PROVO, Utah — March 23, 2004 — Dynix, the world's leading provider of automation technologies, solutions, and services for libraries, announced today that Bibliomation, Inc., the largest consortium in Connecticut and a CARL customer for the past 10 years, has chosen the Horizon Information Management System to manage its libraries.
“Because we're a multi-type library consortium,” said Mike Simonds, CEO for Bibliomation, “we were concerned about finding a vendor that would allow each of our libraries considerable individual network latitude in setting their own parameters, rules, and regulations while still allowing a high interaction among the different members.”
“We feel that Dynix understands consortia a lot better than most vendors,” Simonds said. “Some are still just figuring it out and don't seem to have the comfort level that Dynix does in understanding the needs of consortia and building solutions for consortia into the software.”
Bibliomation spent more than three years in the process of selecting a vendor. An important part of the process was an extensive needs-analysis process. The consortium hired a consultant to work with focus groups and sent out surveys to staff in order to develop a complete requirements document. Once this requirements document was sent to every viable automation vendor in the industry, the search was narrowed down to four vendors.
“We had the selection committee go through a day-long presentation from the vendors,” Simonds said, “and then we asked nearly 100 staff members to compare the functionality of each vendor's modules. Dynix won in every category.”
Simonds said that in addition to functionality, Dynix also earned top points for ease of use in each category. “We were afraid that there would be so many differences of opinion that it would be difficult to get everyone excited about a particular vendor, but we were delighted to find that there wasn't anyone who preferred another system,” he said.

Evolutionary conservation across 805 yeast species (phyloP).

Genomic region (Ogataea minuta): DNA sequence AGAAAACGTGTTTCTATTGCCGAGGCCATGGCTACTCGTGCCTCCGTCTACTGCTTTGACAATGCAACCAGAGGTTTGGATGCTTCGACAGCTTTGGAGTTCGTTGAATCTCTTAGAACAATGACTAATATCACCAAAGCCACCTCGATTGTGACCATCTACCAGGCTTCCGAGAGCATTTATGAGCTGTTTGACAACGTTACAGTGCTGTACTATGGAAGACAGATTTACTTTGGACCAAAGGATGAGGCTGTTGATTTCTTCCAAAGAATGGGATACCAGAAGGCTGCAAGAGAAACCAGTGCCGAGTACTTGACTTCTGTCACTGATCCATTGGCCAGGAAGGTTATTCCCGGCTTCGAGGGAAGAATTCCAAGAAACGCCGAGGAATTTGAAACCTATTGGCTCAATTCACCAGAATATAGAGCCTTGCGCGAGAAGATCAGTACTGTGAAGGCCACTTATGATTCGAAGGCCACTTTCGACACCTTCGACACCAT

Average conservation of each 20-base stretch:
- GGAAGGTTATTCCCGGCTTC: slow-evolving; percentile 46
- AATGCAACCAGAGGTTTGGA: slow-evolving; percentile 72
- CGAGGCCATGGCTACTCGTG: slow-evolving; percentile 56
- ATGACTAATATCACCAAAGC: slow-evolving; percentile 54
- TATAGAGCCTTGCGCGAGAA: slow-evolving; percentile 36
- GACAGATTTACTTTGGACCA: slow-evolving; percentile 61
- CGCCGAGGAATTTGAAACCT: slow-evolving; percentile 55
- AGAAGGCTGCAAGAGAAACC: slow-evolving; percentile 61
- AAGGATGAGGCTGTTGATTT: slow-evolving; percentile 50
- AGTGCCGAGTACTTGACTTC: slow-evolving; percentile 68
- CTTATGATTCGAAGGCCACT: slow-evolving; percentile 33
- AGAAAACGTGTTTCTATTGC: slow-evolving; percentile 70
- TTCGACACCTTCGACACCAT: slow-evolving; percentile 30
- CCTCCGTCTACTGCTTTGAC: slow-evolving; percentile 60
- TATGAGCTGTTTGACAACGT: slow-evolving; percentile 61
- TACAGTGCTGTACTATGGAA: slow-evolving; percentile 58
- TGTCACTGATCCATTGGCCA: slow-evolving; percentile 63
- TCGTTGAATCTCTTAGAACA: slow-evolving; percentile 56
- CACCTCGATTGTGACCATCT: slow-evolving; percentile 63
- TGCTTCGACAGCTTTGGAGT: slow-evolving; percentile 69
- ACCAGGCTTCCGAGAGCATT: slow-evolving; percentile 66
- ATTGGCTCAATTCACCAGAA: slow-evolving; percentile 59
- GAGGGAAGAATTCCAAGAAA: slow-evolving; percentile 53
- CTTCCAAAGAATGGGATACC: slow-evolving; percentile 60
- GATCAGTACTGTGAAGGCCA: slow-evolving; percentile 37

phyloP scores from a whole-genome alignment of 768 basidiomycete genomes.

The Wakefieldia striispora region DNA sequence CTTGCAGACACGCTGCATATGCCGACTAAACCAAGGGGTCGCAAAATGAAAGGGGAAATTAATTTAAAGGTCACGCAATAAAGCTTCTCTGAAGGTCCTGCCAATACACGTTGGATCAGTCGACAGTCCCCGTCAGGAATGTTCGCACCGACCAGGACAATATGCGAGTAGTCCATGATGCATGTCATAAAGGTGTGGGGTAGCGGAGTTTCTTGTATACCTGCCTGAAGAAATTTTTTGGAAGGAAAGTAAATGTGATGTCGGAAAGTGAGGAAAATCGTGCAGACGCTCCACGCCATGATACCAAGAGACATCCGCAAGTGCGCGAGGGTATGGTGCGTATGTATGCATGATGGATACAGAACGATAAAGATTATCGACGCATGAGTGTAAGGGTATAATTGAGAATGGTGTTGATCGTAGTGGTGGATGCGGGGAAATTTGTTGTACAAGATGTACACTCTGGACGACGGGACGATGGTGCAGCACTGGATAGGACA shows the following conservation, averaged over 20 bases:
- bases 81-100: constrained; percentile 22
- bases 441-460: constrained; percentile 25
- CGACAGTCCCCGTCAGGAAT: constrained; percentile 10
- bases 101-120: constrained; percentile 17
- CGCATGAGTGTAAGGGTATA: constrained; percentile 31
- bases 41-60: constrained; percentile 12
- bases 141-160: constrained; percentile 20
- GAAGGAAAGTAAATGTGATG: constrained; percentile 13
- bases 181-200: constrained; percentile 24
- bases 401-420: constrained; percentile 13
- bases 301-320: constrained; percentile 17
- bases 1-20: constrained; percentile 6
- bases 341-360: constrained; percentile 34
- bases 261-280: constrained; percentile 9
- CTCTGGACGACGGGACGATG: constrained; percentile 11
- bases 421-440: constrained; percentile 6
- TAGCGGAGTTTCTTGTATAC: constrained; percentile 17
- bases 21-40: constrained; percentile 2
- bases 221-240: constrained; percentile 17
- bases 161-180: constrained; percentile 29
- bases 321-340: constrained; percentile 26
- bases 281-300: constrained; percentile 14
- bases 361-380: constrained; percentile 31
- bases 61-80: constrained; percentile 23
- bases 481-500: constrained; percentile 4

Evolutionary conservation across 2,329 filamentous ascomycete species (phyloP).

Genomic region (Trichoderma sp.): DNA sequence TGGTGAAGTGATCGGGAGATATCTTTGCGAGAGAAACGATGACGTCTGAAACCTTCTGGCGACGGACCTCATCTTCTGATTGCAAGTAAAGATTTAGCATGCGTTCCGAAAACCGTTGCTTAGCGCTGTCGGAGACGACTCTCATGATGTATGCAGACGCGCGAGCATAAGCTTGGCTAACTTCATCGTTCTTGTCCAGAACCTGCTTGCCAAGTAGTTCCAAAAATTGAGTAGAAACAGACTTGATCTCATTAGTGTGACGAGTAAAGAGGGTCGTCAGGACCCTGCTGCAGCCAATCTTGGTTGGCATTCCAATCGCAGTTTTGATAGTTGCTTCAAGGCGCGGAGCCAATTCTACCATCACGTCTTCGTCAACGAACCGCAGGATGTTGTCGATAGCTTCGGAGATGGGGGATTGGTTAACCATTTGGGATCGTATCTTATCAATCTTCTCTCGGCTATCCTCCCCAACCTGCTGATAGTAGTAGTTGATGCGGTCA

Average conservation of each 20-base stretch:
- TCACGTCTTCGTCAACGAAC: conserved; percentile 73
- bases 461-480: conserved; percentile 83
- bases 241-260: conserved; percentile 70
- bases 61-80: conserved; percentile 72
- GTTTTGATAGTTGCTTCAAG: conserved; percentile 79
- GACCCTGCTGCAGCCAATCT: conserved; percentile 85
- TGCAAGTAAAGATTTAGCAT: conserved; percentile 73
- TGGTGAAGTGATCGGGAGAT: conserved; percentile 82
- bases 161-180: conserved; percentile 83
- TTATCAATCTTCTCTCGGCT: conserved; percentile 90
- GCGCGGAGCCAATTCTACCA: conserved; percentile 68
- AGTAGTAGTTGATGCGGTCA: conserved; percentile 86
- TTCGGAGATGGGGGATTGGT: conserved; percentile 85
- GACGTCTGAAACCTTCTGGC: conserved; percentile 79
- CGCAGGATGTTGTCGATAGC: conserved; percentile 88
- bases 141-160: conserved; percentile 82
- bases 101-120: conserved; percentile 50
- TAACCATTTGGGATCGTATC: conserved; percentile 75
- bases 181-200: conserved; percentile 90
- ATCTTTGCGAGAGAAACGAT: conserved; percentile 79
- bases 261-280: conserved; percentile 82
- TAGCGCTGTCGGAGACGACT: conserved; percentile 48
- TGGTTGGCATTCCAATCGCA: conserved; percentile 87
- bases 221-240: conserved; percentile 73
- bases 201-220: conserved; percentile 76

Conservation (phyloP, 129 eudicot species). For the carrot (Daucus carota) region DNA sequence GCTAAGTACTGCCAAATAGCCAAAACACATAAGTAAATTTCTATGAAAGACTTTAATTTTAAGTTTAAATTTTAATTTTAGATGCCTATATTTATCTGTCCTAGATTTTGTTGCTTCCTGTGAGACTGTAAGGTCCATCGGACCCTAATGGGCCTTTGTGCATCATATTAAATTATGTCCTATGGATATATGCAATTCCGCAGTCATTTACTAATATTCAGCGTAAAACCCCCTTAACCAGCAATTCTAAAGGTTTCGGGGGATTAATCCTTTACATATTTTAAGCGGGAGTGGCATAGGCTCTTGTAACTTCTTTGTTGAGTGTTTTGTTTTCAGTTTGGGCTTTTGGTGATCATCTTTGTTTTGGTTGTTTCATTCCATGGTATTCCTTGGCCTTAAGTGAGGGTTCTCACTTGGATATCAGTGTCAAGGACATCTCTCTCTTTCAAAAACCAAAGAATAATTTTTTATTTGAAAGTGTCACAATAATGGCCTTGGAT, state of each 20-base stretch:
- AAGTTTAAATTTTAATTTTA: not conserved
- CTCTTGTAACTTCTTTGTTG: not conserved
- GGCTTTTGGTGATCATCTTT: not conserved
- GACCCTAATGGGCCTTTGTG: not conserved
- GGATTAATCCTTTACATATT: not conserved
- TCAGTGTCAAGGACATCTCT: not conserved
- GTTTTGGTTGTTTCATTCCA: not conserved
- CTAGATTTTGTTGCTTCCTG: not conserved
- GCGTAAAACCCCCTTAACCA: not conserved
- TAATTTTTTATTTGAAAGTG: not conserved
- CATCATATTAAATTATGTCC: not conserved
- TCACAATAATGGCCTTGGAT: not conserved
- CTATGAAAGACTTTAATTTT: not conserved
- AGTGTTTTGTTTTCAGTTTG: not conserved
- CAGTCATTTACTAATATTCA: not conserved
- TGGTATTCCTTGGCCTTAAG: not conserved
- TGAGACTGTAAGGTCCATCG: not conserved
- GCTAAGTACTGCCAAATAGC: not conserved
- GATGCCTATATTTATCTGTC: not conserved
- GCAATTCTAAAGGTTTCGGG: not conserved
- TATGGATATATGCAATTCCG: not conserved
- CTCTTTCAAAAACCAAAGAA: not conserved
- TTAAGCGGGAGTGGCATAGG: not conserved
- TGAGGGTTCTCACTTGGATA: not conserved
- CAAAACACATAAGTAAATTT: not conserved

Amy Terlada, Assistant Director of User Services, served on the selection committee and said that Horizon's flexibility was a key attraction for the libraries. “With Horizon, it is so seamless for staff to do multiple jobs from one workstation,” she said. “In addition, we were looking for much better and more diverse types of reports. With Horizon, we can use all the indexes and combine different data fields to extract exactly what we need. And the staff can do it by themselves, which is a huge advantage.”
For the first time, patrons will have enriched content and will enjoy online renewals and many other self-service features that were not possible with the consortium's previous system. “Until now, searching options for our patrons have been fairly limited,” said Tony Bernardo, President of Bibliomation. “But with Horizon, the layout of the Web catalog will allow patrons a much more aggregated searching capability and will provide a way to get information from various sources.”
Each year, Bibliomation circulates more than 4.5 million volumes from a total collection exceeding 600,000 titles. The consortium, which serves a total patron base of 400,000, consists of 40 public libraries and 22 schools, representing eight different school districts.
Celebrating its twentieth year of service to the library community, Dynix is the world's pioneer provider of library information management systems. As a committed advocate of the library community, Dynix serves academic, special, and school, public, and consortium libraries in over 40 countries. With more than 100 professional librarians on staff and proven experience in software leadership, Dynix is focused on providing customers visionary technology solutions that support the latest industry standards and offer intuitive functionality. For complete corporate information and a guide to Dynix products and services, visit www.dynix.com.